A man, a woman, a cellphone. A man, a woman, some penis pills. A woman, a man, her hand. A man, a pregnant woman, a woman. A man, a woman, some errant intimate AVI files.
That’s as simple as a movie gets outside of landscape studies and outright porn these days, and it comprises much of the dramatis personae of Adam Wingard and Joe Swanberg’s four-episode sex-on-the-West-Side-of-Chicago sketch film “Autoerotic.” The opening shot, of Wingard negotiating with a woman with striped panties to get her just so in the cell-phone video frame for a spanking, begs the question of the right format to watch a frank (but not pornographic) seventy-minute movie like this. On an iPhone screen the size of the first screen we see? Streaming on a laptop? On DVD? Projected on a big, THX-certified theater screen this week at Siskel?
Between dusk Sunday and dawn Monday, Netflix’s boss made that question even more compelling, and more than in terms of this single movie. But first, “Autoerotic.” Swanberg has a modest advantage over other young filmmakers with an ongoing distribution relationship with IFC, which puts much of its output onto cable pay-per-view systems, allowing them to stint on theatrical distribution costs, television and newspaper advertising. Magnolia Pictures, owned by the same company that owns Landmark Theatres, does similarly, and other concerns, including Focus Features and The Weinstein Company, are making pay-per-view an important part of their future. (“Autoerotic” also suits the urban legend that an ideal pay-per-view title starts as far up the alphabet as possible, so as not to get lost in endless onscreen selection menus.)
Before the markets opened on Monday, with its stock price pancaking from raising its rates last week, Netflix made a bold move to jack it back up. The company’s CEO Reed Hastings announced in an odd, apologetic email, and a strange video by a swimming pool, streaming video would remain Netflix, while a separate company called “Qwikster” will service those who still want DVDs by mail. (But you’ll still get red envelopes, he reassures.)
One surmise, from Fast Company magazine, is that it’s easier and less expensive to close an entire company than a division. “Liabilities are easier to manage. It makes managing public relations more simple as Netflix would not have to show losses or firings from the parent company. Tax challenges can be averted.”
So it’s about survival? The worst first reactions come from IndieWire’s editor-in-chief, Dana Harris, who reports, “I’ve already heard from some indie filmmakers complaining that not only is Netflix (sorry, Qwikster) not renewing their DVD deals, it’s not looking to make their films available via streaming. Their movies are no longer necessary to the Netflix or Qwikster business models.” That’s where the chill sets in, but it’s been in place all along, if we go by what producer Mynette Louie (“Children of Invention”) tweeted overnight, “Met Reed Hastings in ’99, even then said DVD biz was just way to build cust base for streaming.”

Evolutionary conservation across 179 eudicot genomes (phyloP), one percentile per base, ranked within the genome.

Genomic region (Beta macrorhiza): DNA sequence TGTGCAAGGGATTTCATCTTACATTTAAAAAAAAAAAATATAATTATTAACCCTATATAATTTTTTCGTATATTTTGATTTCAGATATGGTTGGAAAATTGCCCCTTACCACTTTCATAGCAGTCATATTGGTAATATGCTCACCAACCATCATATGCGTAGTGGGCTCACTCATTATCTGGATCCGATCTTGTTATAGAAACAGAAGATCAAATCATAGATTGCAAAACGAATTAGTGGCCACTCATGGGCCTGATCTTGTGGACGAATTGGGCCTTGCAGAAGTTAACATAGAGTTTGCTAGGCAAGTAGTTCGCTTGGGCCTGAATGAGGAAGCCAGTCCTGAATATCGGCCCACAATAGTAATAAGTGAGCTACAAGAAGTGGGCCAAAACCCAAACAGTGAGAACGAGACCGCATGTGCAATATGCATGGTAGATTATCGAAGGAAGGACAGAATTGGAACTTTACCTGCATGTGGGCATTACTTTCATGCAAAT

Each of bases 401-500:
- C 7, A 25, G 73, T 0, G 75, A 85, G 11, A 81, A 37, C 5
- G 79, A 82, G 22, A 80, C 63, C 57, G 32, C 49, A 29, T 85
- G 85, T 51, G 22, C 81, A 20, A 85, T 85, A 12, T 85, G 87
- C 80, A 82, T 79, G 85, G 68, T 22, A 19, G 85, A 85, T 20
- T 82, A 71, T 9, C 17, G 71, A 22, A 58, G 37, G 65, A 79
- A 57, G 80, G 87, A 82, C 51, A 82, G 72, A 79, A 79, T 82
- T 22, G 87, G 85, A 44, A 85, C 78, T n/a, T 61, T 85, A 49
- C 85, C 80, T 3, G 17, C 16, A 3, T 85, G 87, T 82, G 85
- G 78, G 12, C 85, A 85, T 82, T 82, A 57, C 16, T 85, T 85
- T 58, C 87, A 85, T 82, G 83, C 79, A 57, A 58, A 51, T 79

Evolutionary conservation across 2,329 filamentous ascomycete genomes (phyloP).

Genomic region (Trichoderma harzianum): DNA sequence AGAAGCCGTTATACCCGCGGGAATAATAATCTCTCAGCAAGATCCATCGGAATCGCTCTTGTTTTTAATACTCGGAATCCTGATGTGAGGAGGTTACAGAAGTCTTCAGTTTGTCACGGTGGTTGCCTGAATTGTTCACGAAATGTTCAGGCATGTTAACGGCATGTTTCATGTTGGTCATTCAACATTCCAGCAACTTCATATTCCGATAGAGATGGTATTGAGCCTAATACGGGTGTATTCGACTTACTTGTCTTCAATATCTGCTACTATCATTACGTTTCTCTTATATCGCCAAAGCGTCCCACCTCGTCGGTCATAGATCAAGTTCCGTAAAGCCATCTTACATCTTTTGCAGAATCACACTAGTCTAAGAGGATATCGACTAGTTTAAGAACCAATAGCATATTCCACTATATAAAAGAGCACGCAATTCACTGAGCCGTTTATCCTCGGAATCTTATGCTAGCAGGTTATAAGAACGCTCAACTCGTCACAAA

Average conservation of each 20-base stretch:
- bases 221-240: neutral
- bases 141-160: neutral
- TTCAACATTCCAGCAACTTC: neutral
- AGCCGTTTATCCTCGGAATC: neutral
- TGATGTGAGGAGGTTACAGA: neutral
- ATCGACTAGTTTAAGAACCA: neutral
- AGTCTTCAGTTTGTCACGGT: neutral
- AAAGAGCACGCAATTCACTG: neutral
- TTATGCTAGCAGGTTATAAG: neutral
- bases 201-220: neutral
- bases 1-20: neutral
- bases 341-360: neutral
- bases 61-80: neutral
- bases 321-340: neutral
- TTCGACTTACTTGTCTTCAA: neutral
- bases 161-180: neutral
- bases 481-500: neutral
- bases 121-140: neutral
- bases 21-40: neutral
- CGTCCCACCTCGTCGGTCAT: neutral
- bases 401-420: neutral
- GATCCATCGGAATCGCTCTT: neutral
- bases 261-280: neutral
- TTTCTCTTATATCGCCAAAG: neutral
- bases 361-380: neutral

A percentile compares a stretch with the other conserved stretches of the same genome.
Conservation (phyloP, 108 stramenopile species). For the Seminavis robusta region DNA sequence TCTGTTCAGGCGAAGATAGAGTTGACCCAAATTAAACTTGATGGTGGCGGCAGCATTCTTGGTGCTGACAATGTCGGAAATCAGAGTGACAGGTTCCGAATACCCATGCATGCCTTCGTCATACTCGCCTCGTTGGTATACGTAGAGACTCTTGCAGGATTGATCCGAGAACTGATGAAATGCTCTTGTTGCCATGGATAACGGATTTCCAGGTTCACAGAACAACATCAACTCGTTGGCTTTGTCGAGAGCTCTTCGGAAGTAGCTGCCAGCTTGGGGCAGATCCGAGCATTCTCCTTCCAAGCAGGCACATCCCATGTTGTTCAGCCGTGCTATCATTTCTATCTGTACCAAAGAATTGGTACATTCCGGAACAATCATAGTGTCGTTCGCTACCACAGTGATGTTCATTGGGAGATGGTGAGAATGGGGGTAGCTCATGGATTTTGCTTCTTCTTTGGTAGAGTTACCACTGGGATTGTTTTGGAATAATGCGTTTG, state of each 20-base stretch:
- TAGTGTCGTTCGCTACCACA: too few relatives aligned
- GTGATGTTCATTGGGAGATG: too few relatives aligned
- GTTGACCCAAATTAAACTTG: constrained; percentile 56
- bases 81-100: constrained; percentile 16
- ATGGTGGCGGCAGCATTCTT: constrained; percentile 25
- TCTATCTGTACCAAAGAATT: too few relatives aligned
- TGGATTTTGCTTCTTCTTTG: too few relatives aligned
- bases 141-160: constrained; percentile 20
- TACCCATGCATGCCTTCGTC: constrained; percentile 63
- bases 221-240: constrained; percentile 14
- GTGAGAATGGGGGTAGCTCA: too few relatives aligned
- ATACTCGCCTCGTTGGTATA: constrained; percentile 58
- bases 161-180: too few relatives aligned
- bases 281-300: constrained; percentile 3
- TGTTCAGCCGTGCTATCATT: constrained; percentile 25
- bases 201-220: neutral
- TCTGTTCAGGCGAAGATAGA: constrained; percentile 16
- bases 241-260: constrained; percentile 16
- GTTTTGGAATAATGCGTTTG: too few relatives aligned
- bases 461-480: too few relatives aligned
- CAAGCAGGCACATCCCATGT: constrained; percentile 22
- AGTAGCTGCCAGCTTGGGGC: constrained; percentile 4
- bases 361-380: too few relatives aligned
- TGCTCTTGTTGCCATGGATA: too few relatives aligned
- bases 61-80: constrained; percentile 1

You may well ask, what has this to do with entertainment? Almost nothing. Yet it has everything to do with business and the decisions of one CEO who wants to preserve his business (if not his present business model). But it has everything to do with the variety of what you can find and what may be made in the future, no matter how democratic technology makes the means of production.
What about my needs! But more importantly, what about a quiet, seemingly naturalistic movie like “Autoerotic” and filmmakers like Swanberg and Wingard? And the next generation? Man does not live by 3-D resissues of “The Lion King” alone. These two filmmakers are already in the swim: Swanberg’s got several features in the can, and Wingard’s home-invasion horror movie “You’re Next” debuted to proper shrieks last week at Toronto International’s Midnight Madness. (It hasn’t sold, but it’s expected to soon.) They’ll do fine. For now. But what’s the next corporate whim or lunge?
Chicago’s skyline looms near yet far, cold yet hardly phallic, between the segments of “Autoerotic,” a specific but relatively anonymous setting for stories of contemporary sexual contusions. (Pictured: Wingard and Swanberg on a Near West Side roof.) It’s a teeny-tiny movie that looks very good, has an Oh! Henry! penis joke, a vibrator that sounds like it could clear-cut on the next setting; and it tampers with mainstream taboos against depicting female sexual pleasure and the sexuality of pregnant women. (So much wanking so close to home.)
It’s modest; it doesn’t even have dozens of dollars behind its promotion. It’s a glimpse of an unfixed, slightly creepy, slightly unstable city of lights and shadows and silhouettes and frustrations and fixations and obsessions and… stories. And now, with Netflix’s public bursts of strange enthusiasm, we have to consider, more than ever, not just how stories are told, but how they’re sold.
“Autoerotic” opens Friday at Siskel. Swanberg will appear Saturday, Wednesday and Thursday. Hasting’s mea culpa video is below. UPDATE: Lionsgate bought “You’re Next” on September 21; Swanberg announced four of his upcoming features will be released by an annual subscription model.
Ray Pride is Newcity’s film critic and a contributing editor to Filmmaker magazine.
His multimedia history of Chicago “Ghost Signs” will be published later this year.